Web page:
Are You or Someone You Love a “Hoarder?”
Given our society’s focus on material possessions and mass consumptions, it’s little surprise that there are more than a few pack rats among us… people who seem to save whatever they acquire and will throw away none of it.
But, despite this, hoarding is nothing new. It’s simply gained more attention over the past decade. You may even have seen one or more television shows portraying real-life hoarders.
Unfortunately, while these shows do help to shed light on the disorder, they often portray only the most extreme cases. But, even less extreme hoarders can run into a myriad of problems.
Studies have shown that compulsive hoarding affects as much as 6 percent of the American population, or 19 million Americans. And that number is expected to grow because, while the first signs of hoarding may arise in adolescence, they typically worsen with age, and America’s aging population is growing for a number of reasons.
Unfortunately, many hoarders don’t seek help, either because they don’t realize they’re hoarding is a problem or they don’t realize it’s a mental health issue. And then there’s the social stigma surrounding the disorder, which makes it even more difficult for people who hoard to seek help.
All of this means that hoarding is likely both underreported and undertreated.
However, rest assured, if hoarding is affecting your life in any way, you’re from alone and help is available!
What Is Hoarding Disorder?
Hoarding is much more than simply being something of a pack rat, and it’s different from merely living amid clutter.
So, if you’re not the best housekeeper or are something of a pack rat, you don’t necessarily have any cause for concern. The difference is one of degree.
Compulsive hoarding has been defined as “a significant difficulty discarding or parting with possessions because of a perceived need to save them.”
Compulsive hoarding is considered to be present when even the thought of getting rid of items causes distress or the behavior interferes with an individual’s physical, emotional, social, financial, or legal well-being.
Hoarders typically have what seem to be completely rational reasons for keeping the things they do, such as:
- Fear of losing memories by throwing certain items away;
- Not wanting to be wasteful;
- Worries about future poverty;
- Guilt over getting rid of items they perceive as sentimental in nature;
- The idea that certain items will someday be useful;
- Feelings of responsibility toward inanimate objects; and
- The joy acquiring and collecting new items brings.
These are just a few of the rationalizations that hoarders use as they continue to add to their ever-growing collections.
But, as we’ve discussed, compulsive hoarding is a mental health issue and, as such, it’s often brought on or made worse by one or more psychological triggers, such as the loss of a loved one, or the presence of other mental health issues, like depression or OCD.
Regardless of the sources and triggers for compulsive hoarding, overcoming it can be a difficult process.
What Can You Do?
If hoarding is affecting your life, either because someone you love is hoarding or you yourself are beginning to realize you have a problem, it’s important to remember that overcoming hoarding is a process.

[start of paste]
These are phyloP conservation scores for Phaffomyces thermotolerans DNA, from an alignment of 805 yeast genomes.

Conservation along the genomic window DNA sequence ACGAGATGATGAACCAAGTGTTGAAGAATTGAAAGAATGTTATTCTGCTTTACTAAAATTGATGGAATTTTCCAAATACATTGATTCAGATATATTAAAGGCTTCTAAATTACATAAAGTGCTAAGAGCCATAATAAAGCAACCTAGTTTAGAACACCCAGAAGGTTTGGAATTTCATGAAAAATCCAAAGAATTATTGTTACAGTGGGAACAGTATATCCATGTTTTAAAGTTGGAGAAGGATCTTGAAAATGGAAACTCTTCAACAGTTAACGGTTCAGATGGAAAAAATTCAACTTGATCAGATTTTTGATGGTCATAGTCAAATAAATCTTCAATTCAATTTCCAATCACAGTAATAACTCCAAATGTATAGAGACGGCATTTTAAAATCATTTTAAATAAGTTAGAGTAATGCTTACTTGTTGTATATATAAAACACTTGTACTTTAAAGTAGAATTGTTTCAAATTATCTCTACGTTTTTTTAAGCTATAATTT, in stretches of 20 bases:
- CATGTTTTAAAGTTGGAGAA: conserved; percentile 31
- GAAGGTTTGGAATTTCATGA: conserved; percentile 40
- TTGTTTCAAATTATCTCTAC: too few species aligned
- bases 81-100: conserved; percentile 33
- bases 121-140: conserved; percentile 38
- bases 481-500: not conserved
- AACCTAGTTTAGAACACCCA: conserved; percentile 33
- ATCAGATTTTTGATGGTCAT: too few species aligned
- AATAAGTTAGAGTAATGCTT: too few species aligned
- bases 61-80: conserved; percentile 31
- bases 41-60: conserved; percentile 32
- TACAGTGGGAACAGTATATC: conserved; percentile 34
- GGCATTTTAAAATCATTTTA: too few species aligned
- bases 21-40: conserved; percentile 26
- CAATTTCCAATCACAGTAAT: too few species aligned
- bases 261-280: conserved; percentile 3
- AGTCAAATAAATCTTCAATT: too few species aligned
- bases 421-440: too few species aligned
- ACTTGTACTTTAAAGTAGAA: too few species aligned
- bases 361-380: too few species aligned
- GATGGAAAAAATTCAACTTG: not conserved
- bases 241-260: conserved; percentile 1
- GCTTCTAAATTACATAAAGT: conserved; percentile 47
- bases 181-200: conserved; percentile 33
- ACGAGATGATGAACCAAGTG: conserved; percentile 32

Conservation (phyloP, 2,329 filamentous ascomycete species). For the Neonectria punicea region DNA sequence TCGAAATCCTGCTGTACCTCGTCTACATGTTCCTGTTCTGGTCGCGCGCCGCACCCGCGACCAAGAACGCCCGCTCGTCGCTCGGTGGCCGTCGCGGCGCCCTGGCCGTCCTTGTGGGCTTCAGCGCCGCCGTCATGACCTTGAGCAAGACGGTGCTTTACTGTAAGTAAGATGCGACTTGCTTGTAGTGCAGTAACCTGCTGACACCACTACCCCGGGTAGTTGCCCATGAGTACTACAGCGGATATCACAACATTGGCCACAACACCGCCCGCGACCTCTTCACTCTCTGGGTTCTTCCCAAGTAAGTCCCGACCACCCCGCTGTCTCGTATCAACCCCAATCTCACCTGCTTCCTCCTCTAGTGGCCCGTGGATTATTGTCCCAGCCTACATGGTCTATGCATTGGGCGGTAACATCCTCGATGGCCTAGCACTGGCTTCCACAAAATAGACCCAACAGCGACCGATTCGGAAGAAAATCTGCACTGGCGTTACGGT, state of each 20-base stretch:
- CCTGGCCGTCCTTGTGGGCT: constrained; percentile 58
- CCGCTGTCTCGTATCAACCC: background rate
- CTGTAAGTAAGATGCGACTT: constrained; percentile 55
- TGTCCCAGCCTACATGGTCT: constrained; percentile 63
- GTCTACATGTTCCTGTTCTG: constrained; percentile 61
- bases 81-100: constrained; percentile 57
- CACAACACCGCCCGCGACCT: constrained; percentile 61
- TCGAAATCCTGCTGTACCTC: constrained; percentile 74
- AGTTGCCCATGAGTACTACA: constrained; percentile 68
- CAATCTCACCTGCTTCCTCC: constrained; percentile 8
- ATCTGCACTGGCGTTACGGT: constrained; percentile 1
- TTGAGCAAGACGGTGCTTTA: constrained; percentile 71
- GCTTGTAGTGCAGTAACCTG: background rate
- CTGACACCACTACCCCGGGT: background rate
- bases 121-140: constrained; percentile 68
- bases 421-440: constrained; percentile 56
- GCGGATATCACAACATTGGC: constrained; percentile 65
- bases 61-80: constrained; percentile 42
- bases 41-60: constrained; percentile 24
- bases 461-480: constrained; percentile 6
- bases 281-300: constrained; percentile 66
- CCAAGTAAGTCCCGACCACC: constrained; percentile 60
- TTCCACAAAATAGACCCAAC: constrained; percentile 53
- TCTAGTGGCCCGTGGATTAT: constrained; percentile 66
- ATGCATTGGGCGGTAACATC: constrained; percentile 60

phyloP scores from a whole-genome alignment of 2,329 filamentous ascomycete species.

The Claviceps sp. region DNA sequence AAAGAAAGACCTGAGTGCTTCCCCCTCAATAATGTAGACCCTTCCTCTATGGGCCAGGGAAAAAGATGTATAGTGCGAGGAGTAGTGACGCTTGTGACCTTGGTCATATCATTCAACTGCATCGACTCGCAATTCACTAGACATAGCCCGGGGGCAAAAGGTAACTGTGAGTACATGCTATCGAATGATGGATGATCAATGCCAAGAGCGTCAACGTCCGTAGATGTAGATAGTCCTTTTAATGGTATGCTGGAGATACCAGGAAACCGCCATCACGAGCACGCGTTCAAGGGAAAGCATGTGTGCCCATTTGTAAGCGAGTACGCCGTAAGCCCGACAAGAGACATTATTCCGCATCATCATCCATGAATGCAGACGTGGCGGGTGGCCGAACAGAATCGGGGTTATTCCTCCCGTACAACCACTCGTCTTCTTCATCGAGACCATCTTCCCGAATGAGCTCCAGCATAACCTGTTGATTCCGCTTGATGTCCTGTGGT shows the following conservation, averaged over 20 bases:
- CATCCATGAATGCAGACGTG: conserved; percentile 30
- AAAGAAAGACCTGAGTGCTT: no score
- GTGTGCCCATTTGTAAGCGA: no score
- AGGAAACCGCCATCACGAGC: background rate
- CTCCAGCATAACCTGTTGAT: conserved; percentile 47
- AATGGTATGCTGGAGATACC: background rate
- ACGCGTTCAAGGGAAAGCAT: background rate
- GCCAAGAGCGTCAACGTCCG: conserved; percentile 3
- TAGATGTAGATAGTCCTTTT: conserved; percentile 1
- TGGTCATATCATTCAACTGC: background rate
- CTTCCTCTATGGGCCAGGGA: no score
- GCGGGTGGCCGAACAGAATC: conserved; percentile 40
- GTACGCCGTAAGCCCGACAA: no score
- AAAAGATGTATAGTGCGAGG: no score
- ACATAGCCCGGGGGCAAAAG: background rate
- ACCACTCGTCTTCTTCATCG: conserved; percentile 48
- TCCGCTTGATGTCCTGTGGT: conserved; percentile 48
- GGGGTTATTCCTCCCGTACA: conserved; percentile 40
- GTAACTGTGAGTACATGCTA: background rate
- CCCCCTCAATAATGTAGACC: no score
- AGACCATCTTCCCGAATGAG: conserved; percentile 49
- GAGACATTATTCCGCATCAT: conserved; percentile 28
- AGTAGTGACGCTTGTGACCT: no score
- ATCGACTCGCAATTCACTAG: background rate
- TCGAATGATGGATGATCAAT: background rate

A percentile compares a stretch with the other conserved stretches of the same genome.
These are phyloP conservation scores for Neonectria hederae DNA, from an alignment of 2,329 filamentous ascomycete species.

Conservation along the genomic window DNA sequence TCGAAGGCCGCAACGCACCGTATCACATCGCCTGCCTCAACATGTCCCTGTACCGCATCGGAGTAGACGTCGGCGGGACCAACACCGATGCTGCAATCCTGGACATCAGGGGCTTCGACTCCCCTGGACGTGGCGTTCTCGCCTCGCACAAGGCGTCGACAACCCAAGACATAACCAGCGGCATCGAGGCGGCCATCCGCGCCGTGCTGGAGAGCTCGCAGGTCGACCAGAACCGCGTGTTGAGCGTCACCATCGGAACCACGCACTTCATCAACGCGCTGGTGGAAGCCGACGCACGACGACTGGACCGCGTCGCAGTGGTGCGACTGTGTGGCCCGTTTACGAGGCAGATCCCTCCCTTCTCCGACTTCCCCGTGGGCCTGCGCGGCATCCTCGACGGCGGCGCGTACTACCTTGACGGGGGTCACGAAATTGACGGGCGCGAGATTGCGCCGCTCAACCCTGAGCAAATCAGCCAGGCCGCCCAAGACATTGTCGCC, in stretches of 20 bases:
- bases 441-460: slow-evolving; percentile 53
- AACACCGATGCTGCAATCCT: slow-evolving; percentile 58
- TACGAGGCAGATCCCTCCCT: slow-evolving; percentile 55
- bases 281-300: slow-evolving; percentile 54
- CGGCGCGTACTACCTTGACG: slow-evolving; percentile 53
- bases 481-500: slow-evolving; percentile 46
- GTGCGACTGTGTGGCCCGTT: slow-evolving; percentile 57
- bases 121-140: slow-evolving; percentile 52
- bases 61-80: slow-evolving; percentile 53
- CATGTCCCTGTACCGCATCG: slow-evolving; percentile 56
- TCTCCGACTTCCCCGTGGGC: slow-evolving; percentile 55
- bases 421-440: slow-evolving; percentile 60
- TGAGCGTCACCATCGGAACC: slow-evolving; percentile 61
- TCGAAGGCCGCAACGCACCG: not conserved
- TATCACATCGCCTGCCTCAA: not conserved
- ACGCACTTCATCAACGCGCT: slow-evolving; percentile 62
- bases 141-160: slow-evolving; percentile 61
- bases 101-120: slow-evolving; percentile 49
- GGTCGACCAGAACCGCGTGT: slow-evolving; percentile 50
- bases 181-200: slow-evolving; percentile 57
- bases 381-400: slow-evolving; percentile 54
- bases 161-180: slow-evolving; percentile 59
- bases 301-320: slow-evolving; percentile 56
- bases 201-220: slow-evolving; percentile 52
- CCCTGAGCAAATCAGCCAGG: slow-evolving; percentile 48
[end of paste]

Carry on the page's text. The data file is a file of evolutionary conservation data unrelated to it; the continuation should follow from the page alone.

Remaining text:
Once you’ve come to grips with the fact that “the collecting” has gotten out of hand and acknowledge there’s a problem, there are a few guidelines you can follow to lessen hoarding’s hold:
1. Research and learn – There are many reasons people begin hoarding and almost as many forms of treatment. Do some research and learn as much as you can about the disorder so you’re informed about the options available.
2. Remove temptations – While a hoarder is unlikely to simply start discarding the items they’ve collected, it is possible to slowly start removing temptations. For example, if one hoards shoes, then avoiding shoe stores is a good idea. If a hoarder is collecting newspapers, cancel the subscriptions, and so on...
3. Recognize each accomplishment – Because overcoming hoarding is a process, recognizing and even celebrating each small step on the road to recovery can help keep up one’s momentum and mood through a very difficult period.
4. Set a goal – Similar to recognizing each accomplishment on the road to recovery, having a goal can help hoarders maintain momentum. One woman who used to love having guests over to her home hadn’t had any in years because of her hoarding. Her goal was to have a clean enough living space to throw an old-fashioned cocktail party!
5. Take it slow – Since hoarders tend to be emotionally attached to the items they’ve collected, emotional distress can result from parting with too much too quickly. In fact, it’s not uncommon for hoarders whose family members have come in and cleaned up their homes to go right back to hoarding, with a vengeance, in order to cope with the trauma and stress. In other words, slowly and steadily parting with items is typically much more effective than calling in 1-800-GOT- JUNK.
6. Don’t be afraid to ask for help – Hoarding is not a habit that one quits “cold turkey.” Compulsive hoarding requires professional treatment… sometime in the form of antidepressants or other medications, but, most commonly in the form of professional counseling or psychotherapy. So, be sure to seek out and get the professional help you or your loved one need.
Compulsive hoarding is a real psychological disorder. Hoarding fills a void in these people’s lives.
But, hoarding doesn’t just negatively affect the hoarder’s life, it also affects their family friends, and neighbors.
Fortunately, help is available... So, do a little research and locate a mental health professional near you who specializes in helping hoarders and their families reclaim ownership of their possessions instead of those possessions owning them.